SAN DIEGO — The U.S. Coast Guard and Port of San Diego’s Harbor Police are seen here boarding a party boat once at the center of a drowning incident in 2011. Dozens of people aboard the charter, which is known as Champagne, were escorted off the vessel and taken back to shore aboard a Coast Guard boat.
Champagne is an alleged illegal charter; its boarding was part of a coordinated effort by multiple agencies – such as the Coast Guard and Port of San Diego – to crack down on illegal charter operations in California’s southernmost bay.
No information was provided as to what code violations were committed aboard the charter, which occurred during Labor Day weekend.
An unnamed source forwarded this photograph of the charter being boarded by Coast Guard and Harbor Police officials. The unnamed sourced told The Log of Champagne being boarded on multiple occasions.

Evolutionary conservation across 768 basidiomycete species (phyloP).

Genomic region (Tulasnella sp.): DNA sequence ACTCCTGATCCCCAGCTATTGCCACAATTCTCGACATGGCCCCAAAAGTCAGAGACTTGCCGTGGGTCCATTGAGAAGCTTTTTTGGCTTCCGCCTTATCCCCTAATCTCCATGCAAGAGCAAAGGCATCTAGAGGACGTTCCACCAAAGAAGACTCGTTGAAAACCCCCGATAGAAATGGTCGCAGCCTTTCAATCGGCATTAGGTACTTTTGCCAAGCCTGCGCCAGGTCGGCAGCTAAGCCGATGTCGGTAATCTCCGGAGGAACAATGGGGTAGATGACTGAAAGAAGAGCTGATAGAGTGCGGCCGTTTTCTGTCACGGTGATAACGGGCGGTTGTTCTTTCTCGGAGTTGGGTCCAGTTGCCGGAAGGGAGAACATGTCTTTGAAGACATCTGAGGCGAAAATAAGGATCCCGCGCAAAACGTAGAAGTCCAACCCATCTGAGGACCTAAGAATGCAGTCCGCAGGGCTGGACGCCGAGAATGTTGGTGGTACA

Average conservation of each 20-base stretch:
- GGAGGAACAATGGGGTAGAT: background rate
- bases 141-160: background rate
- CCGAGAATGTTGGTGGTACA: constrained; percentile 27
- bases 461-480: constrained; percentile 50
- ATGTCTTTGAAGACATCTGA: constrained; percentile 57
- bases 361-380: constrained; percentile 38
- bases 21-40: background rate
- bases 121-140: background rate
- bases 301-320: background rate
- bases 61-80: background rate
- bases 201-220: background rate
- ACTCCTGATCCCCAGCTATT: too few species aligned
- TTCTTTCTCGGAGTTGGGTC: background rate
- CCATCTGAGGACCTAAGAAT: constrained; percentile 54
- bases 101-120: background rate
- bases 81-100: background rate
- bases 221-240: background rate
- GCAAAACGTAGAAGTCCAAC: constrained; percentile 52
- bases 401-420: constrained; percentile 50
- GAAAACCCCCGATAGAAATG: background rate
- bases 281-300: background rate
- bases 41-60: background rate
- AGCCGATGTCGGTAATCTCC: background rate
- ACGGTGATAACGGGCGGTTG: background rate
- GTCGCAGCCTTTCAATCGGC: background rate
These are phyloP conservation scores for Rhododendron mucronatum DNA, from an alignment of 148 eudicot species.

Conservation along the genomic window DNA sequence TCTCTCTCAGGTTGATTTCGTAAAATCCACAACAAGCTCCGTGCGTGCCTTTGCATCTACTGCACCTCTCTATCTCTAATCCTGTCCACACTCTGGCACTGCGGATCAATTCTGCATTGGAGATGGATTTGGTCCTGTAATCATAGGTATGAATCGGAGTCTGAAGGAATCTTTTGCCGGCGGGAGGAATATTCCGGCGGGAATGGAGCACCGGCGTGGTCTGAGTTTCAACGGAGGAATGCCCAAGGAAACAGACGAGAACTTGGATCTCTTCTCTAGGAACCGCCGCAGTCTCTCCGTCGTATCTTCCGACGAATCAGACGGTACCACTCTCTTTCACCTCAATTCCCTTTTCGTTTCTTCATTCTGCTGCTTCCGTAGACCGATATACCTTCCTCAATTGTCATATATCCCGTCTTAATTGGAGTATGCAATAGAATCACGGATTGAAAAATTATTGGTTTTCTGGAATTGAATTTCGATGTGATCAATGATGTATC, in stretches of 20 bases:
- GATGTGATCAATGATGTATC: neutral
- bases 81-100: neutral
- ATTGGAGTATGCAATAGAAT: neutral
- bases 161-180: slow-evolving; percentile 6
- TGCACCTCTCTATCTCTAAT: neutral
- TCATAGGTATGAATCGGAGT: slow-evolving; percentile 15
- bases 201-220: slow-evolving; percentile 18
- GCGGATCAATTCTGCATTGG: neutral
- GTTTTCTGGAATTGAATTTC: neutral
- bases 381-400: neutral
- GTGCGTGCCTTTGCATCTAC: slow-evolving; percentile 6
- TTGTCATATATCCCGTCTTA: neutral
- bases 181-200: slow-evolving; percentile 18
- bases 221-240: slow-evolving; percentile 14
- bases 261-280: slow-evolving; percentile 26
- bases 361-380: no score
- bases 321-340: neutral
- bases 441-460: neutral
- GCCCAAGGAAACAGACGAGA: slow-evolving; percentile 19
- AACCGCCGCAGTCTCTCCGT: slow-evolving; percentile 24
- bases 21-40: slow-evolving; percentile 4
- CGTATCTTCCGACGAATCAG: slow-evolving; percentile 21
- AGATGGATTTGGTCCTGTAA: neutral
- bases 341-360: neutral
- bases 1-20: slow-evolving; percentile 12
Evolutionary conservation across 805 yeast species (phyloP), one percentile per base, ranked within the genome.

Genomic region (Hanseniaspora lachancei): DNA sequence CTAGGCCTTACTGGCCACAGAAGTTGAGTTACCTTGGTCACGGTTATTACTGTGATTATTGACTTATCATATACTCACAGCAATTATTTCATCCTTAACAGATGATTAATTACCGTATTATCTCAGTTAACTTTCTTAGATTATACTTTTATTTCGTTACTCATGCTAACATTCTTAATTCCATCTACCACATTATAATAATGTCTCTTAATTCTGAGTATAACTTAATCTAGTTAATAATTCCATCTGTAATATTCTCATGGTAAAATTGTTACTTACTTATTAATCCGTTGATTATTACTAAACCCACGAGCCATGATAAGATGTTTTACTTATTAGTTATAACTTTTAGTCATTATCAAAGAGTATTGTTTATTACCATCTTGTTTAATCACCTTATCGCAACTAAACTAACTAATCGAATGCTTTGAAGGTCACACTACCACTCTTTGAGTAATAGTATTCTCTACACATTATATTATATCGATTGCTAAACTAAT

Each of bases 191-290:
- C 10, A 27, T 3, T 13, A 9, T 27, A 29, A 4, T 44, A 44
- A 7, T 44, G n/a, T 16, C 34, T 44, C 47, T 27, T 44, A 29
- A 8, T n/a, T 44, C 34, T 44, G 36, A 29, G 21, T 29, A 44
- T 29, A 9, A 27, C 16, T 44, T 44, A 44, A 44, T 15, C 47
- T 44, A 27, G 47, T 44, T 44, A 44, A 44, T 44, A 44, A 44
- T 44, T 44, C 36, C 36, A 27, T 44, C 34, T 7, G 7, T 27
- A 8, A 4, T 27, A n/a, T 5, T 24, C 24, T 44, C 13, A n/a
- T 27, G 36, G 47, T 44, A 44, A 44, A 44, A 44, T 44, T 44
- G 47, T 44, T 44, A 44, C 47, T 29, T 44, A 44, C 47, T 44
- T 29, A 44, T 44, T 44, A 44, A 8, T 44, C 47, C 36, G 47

Sgt. Victor Banuelos of the Port of San Diego’s Harbor Police stated the boarding was part of a joint enforcement operation.
“On 09/02/2018 at approximately 3:15 p.m. Port of San Diego Harbor Police were conducting joint enforcement operations with the USCG in San Diego Bay. A safety inspection was conducted by the USCG on a vessel named Champagne, near Glorietta Bay,” Banuelos said. “The USCG terminated the voyage of the vessel and Harbor Police assisted by safely transporting all passengers to shore without further incident.”
The Labor Day weekend boarding pales in comparison to a reported incident aboard Champagne seven years ago.
A 23-year-old man reportedly jumped off Champagne and into San Diego Bay in 2011. He ultimately drowned and died, with divers pulling his dead body from the bay. His death was ruled accidental, according to a news report.
“Harbor Police confirmed they’ve had several contacts with the boat, but said there isn’t a paper trail because most of those contacts were nuisance calls,” a 2011 Fox 10 news report about the drowning death stated.